Monday, November 8, 2010

Saying Goodbye to Mozambique

Yesterday Abby, our cat, and I left Chibuto - we packed up our home and said goodbye to all the friends we made in the last 23 months. My last week in Chibuto was very special because I had small parties with my work colleagues and young women's empowerment group, and enjoyed a lot of last visits. We received official word that our cultural center project is fully funded, which is exciting news! (Thanks to all who donated).

My last night I visited the house of a young girl named Aissa. She has been a regular participant in my young women's empowerment group for the past 2 years but for one reason or another I never made it to her house. Perhaps because her house was on the other side of the town. More likely because I had almost written her off (as terrible as it sounds). At age 20, she is still in the ninth grade and does not seem particularly motivated in her studies. Furthermore, she is habitually late, and not just a little bit, which can be frustrating. Aissa is a tiny girl; she does not stand more than 4 feet 9 inches tall, so you would not expect her to have a child, let alone a large 3 year-old son. So right or wrong, I was inclined to invest more time and energy to the girls more dedicated to their studies and with obvious potential for brighter futures. What I had overlooked was how loving and caring she is - always greeting me with a smile and even moved to tears when I broke my nose last year because she hated to see me in pain. Although I did not feel like going to her house the last day because I knew I’d inevitably be forced to stay a long time and endure a lot of special attention, I figured it would mean a lot to the family and was the right thing to do. And boy was I glad I went – late is better than never! I showed up to her house and was offered a chair & promptly asked what my preferred soda was; the routine that had become so familiar to me during any house visit. I sat and enjoyed getting to watch the house dynamics play out while they prepared a special dinner.

I had met most of her family members in town, but never all at the same time. All 8 of them lived in a modest three-room house made of reeds, and without electricity. What was shocking is that 20-year-old Aissa’s 3-year-old baby was older than her mother’s youngest child. The mother’s youngest child was also 3 while her oldest was 28. Aissa and her mother got pregnant at almost exactly the same time and gave birth two months apart. Today the two 3-year-old boys are inseparable – a son and grandson the same age. Family planning is clearly not something Aissa learned from her mother. However, in many ways both the young children Aissa and her mother said came from unwelcome pregnancies, turned out to be a blessing in disguise. The two young boys have become inseparable and it was fun to see them playing together. After a delicious dinner, I left so happy I had gone and with a much better understanding of Aissa – her humble abode was filled with loving and kindness, which are perhaps two of her best characteristics.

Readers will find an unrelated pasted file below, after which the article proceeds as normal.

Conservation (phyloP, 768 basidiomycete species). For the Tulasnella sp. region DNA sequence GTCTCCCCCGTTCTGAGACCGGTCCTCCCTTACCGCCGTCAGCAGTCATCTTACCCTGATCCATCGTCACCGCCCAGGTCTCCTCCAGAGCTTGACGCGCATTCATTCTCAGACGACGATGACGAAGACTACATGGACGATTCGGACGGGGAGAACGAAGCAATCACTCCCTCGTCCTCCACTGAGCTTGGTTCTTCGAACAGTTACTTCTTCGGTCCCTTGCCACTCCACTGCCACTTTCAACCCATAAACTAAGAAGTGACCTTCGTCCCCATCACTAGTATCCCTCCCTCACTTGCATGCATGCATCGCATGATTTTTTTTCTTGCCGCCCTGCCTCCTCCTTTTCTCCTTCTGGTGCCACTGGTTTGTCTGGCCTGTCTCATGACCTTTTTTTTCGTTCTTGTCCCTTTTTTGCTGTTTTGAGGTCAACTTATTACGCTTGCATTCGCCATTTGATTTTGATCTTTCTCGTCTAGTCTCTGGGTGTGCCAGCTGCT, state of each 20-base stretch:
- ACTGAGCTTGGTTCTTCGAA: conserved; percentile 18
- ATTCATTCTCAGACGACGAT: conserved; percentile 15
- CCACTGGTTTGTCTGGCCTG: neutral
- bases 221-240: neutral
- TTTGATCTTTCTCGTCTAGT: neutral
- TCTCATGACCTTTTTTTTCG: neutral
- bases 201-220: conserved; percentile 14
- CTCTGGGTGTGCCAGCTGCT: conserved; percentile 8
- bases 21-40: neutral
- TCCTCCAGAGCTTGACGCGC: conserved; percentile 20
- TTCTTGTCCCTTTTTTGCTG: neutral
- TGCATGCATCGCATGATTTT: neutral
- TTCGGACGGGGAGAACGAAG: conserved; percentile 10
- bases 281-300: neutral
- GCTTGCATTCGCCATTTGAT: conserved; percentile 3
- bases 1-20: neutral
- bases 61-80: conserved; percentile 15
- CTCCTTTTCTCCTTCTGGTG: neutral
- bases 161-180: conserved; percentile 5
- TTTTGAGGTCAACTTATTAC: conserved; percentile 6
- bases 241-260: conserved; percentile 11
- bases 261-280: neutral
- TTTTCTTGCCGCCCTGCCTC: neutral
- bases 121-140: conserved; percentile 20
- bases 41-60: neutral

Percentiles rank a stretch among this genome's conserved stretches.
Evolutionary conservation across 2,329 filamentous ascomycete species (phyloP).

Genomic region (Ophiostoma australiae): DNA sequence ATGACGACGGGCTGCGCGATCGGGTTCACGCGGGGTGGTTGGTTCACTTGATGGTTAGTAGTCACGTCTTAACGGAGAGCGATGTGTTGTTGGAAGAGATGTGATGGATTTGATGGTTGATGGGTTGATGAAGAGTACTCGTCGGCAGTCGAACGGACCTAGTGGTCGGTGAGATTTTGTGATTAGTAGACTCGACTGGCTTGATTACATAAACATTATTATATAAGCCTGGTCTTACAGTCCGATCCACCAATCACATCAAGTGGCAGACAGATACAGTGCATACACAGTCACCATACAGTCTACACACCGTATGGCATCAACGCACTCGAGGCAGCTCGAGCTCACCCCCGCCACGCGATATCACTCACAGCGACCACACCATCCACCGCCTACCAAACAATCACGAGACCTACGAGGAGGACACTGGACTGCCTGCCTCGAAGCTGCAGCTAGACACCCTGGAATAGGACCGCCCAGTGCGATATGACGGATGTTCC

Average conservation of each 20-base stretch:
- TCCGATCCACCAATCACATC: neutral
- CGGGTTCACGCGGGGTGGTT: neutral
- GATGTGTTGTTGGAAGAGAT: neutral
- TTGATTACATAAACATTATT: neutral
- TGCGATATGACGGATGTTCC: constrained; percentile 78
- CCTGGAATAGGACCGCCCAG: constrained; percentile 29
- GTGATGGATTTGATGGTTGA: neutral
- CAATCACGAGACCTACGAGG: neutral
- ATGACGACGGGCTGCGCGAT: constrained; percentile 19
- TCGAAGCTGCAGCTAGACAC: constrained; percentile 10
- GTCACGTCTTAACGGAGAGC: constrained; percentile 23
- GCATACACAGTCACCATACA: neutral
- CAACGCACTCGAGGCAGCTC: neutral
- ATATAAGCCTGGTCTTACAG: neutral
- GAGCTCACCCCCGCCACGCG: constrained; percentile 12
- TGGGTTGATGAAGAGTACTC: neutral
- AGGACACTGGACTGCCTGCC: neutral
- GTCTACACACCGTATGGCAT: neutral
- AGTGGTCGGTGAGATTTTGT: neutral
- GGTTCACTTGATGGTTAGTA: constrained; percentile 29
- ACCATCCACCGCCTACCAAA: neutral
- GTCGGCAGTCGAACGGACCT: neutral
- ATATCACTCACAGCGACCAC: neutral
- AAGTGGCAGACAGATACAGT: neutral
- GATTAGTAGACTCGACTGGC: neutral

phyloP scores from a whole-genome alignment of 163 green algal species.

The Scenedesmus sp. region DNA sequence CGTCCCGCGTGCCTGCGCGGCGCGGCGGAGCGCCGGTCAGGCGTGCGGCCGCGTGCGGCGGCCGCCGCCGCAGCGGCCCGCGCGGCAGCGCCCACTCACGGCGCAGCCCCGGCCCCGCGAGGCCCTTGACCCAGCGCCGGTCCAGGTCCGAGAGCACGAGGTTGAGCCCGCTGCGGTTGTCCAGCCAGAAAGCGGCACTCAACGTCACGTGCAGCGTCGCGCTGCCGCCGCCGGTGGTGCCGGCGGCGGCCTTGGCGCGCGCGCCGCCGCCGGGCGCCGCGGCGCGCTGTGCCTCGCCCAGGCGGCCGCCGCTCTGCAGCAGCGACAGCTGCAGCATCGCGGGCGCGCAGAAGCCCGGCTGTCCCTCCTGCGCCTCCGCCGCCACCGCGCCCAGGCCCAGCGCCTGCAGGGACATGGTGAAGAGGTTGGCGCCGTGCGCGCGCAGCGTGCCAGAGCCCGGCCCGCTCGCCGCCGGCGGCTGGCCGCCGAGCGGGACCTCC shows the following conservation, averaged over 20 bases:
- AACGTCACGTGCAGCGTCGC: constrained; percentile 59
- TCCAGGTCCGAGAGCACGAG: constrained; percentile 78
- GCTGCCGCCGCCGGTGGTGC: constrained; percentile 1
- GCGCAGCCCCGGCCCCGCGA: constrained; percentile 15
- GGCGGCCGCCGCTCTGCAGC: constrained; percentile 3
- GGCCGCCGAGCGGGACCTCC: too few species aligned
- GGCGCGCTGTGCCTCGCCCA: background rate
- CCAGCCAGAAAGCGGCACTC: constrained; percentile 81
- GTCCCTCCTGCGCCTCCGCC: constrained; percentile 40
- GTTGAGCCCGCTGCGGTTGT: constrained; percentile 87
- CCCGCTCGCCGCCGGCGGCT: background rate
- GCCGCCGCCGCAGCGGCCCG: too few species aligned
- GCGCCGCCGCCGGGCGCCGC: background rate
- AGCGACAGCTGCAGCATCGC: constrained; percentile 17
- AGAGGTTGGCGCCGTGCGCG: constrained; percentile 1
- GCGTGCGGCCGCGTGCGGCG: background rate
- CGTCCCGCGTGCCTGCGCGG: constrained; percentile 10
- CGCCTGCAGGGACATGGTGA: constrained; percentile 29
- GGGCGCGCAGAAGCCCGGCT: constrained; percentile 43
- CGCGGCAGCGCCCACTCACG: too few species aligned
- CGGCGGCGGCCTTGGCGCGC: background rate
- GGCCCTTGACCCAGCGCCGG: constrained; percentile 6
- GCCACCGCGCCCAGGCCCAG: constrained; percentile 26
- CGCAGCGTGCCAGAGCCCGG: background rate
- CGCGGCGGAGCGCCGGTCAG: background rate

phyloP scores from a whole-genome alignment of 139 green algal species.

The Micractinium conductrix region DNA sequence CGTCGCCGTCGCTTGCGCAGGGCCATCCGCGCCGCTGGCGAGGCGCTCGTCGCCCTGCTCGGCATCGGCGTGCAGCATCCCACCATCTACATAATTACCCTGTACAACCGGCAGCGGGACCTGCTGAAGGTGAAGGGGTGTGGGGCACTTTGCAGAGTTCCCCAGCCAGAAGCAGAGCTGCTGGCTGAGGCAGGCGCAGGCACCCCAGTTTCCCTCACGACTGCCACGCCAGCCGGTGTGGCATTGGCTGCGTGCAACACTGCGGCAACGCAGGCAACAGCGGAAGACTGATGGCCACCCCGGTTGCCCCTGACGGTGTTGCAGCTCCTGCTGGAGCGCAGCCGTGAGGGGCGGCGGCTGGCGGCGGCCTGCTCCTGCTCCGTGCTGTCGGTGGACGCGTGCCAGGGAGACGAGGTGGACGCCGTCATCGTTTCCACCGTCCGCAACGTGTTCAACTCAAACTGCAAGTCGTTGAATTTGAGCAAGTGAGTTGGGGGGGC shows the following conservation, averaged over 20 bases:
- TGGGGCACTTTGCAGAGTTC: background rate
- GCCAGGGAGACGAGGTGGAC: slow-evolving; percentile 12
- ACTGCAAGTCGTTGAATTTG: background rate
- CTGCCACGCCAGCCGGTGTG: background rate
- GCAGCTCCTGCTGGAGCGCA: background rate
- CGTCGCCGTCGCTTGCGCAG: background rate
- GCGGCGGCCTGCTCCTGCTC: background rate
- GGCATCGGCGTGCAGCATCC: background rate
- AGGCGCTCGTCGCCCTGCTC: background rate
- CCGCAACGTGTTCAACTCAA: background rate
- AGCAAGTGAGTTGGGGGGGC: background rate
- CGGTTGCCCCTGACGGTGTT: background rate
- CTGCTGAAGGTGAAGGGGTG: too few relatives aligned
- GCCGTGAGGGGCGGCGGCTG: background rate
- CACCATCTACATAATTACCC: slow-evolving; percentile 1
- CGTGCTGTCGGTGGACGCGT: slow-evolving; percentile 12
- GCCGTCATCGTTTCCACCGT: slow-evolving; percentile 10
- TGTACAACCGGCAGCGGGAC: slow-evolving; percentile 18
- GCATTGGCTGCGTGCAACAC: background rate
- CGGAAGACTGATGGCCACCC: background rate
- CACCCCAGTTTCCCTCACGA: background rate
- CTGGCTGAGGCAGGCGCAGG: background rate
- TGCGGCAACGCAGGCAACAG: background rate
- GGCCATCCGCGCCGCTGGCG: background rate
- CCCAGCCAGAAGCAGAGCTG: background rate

I also went to watch the 7th week of the 10-week talent show many of my favorite youth have been hosting. They have been putting on an American Idol like show complete with three judges and voting opportunities for the viewers. They have made it as professional as possible – arranging a sound system, microphones, and generator so the show does not get disrupted from the frequent power outages. They charge a $1 entry fee to help cover the costs. It gives the youth a chance to shine and discover their talents while also providing entertainment and a positive way for youth to spend their free time in a community lacking extracurricular activities. It was impressive to see the young people making this happen all on their own and seeing the kids performing songs, dances, and skits. The whole event was exceptionally similar to a talent show in the US minus one crucial difference. There was no one over the age of 25 in the building – no parental or teacher support. I was imagining the audience for a talent show in the States and thinking how it’d be filled with parents and grandparents snapping photos and proudly cheering on their children.

The young adults responsible for the talent show were recently elected leaders of the new cultural center we have started. The cultural center is designed for older youth and adults to teach younger kids art, dance, music, etc. so hopefully it will encourage inter-generational collaboration. It is pretty amazing what the teens do on their own but far from ideal in my opinion; so much would be gained if there was more direction and support from elders to youth. Nevertheless, watching youth in action was such a good way to go out – it gave me a positive feeling that things might be heading in that direction with the help of these young leaders in the future!

On Monday, I arrived to Namaacha to spend my last week visiting my host family brining it full-circle. It never fails to amaze me how despite their busy schedules and financial limitations, they are so generous and give me princess treatment. The children play happily and simply without thousands of toys or expensive forms of entertainment. It always reminds me of what’s most important in this life: family, how you treat others, having food on the table and shelter over your head, and loving relationships on a daily basis; take or leave the rest.

Although my Peace Corps journey is coming to a close, I will never forget how much this experience has marked and changed my life. I have so many fond memories and am so happy I had the opportunity to embark on this worthwhile sojourn.